Tuesday, January 13, 2009

PTSD in the workplace and at home

Reflexology Helps Communication

The human toll of traumatic events is literally brought to work and home. Teresa Difranza, EAP/ CISM Coordinator of the Jacksonville, Florida Sheriff's Office notes the impact of PTSD on policeman placed in the position of shooting a criminal suspect. In addition, PTSD is not uncommon among soldiers returning to regular jobs as police officers after serving in Iraq and Afghanistan. The Sheriff's Department has instituted an experimental program using reflexology to help dispatchers with their stresses of being an "ear witness" to traumatic events.

Aside from symptoms experienced by these individuals, Teresa notes the difficulties faced by families seeking to help. Traumatized individuals have difficulty communicating their emotions and experiences. Many go silent, leaving loved ones unable to help. Reflexology offers a possible solution.

Reflexologists note the talkativeness of clients during a reflexology session. Clients recount their life experiences, illnesses, and current stresses. (This author has been through World War II in the Pacific as well as in Europe and practically any family emergency imaginable as the client relaxes and feels like talking.)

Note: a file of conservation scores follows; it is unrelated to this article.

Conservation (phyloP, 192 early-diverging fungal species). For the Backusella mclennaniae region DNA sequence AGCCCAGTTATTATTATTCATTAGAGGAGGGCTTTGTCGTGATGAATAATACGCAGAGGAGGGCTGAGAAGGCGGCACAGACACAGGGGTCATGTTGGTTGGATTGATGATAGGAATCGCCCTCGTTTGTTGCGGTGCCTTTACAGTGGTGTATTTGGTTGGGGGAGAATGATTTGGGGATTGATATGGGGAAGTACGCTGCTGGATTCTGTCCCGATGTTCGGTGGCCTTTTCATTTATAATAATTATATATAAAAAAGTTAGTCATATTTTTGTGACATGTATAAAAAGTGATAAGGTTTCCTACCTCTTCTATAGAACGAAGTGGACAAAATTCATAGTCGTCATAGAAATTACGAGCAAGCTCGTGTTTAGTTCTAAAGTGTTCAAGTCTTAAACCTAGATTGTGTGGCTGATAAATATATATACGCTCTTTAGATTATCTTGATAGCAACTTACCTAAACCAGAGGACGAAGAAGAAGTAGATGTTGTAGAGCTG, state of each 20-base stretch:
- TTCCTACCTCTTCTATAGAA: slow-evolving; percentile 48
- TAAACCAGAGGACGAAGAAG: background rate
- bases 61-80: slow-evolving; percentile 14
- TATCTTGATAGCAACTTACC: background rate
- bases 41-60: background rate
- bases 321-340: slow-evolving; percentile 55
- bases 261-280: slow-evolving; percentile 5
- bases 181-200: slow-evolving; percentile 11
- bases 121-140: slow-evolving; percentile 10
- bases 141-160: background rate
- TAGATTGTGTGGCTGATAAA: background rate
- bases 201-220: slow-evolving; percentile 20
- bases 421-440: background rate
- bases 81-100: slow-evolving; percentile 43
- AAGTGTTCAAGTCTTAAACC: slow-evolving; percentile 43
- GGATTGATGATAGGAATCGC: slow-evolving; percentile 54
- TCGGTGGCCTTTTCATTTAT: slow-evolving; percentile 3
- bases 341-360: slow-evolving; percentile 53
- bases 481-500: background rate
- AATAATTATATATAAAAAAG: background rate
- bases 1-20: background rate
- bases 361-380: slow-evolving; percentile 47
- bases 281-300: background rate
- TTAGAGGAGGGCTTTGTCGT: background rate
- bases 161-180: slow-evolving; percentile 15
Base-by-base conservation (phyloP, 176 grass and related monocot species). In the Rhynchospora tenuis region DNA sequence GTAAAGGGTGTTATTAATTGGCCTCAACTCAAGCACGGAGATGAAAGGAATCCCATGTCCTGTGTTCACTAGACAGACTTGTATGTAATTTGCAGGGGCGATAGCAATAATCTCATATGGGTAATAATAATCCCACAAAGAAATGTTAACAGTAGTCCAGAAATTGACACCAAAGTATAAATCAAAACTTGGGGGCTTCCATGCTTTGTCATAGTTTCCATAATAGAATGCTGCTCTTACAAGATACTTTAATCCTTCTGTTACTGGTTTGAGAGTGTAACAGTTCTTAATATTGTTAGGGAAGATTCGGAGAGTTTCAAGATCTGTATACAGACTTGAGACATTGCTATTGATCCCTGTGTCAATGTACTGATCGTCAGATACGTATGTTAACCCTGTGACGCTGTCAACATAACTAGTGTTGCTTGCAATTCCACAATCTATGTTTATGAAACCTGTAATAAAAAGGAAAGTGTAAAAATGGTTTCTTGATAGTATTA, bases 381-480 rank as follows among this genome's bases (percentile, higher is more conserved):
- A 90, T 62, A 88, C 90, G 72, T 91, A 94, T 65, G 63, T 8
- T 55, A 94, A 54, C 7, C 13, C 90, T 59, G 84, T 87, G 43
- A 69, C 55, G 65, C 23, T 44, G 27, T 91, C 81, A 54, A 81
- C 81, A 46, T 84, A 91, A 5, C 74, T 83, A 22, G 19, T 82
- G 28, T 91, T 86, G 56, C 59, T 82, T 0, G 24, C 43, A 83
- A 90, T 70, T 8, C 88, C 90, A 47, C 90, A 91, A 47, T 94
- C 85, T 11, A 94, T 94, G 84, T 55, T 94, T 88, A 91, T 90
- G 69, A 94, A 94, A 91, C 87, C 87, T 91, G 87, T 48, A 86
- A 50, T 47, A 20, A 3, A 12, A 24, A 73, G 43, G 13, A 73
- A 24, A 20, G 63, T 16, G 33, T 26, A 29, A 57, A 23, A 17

Professionals working with mental illness have documented the use of reflexology in their work. In a classic study, Petra Trousdale of the UK noted her study's impact on women with emotional needs as: "improvement in communication and ability to articulate ideas more effectively as well as the "importance of being touched during treatment in a safe non-intrusive / abusive manner."

The use reflexology by families has been shown to help individuals with cancer. A study by Dr. Nancy Stephenson's study showed a "significant decrease in pain intensity and anxiety" with partner- delivered reflexology applied to patients with advanced cancer." In a landmark study Barbara Zeller-Dobbs of Switzerland noted: "Our purpose for using reflexology with these patients was to decrease their pain but we soon realized the beneficial effect of reflexology on the morale of patients and families. Something was being done for them. Patients expressed feelings of being less abandoned and the families expressed satisfaction at seeing that something painless existed that could aid their relative." (Dobbs, Barbara Zeller, "Alternative health approaches," Nursing Mirror (England), Vol. 160, No. 9, Feb. 27, 1985; PMID: 3634658)

© 2008 Kunz and Kunz

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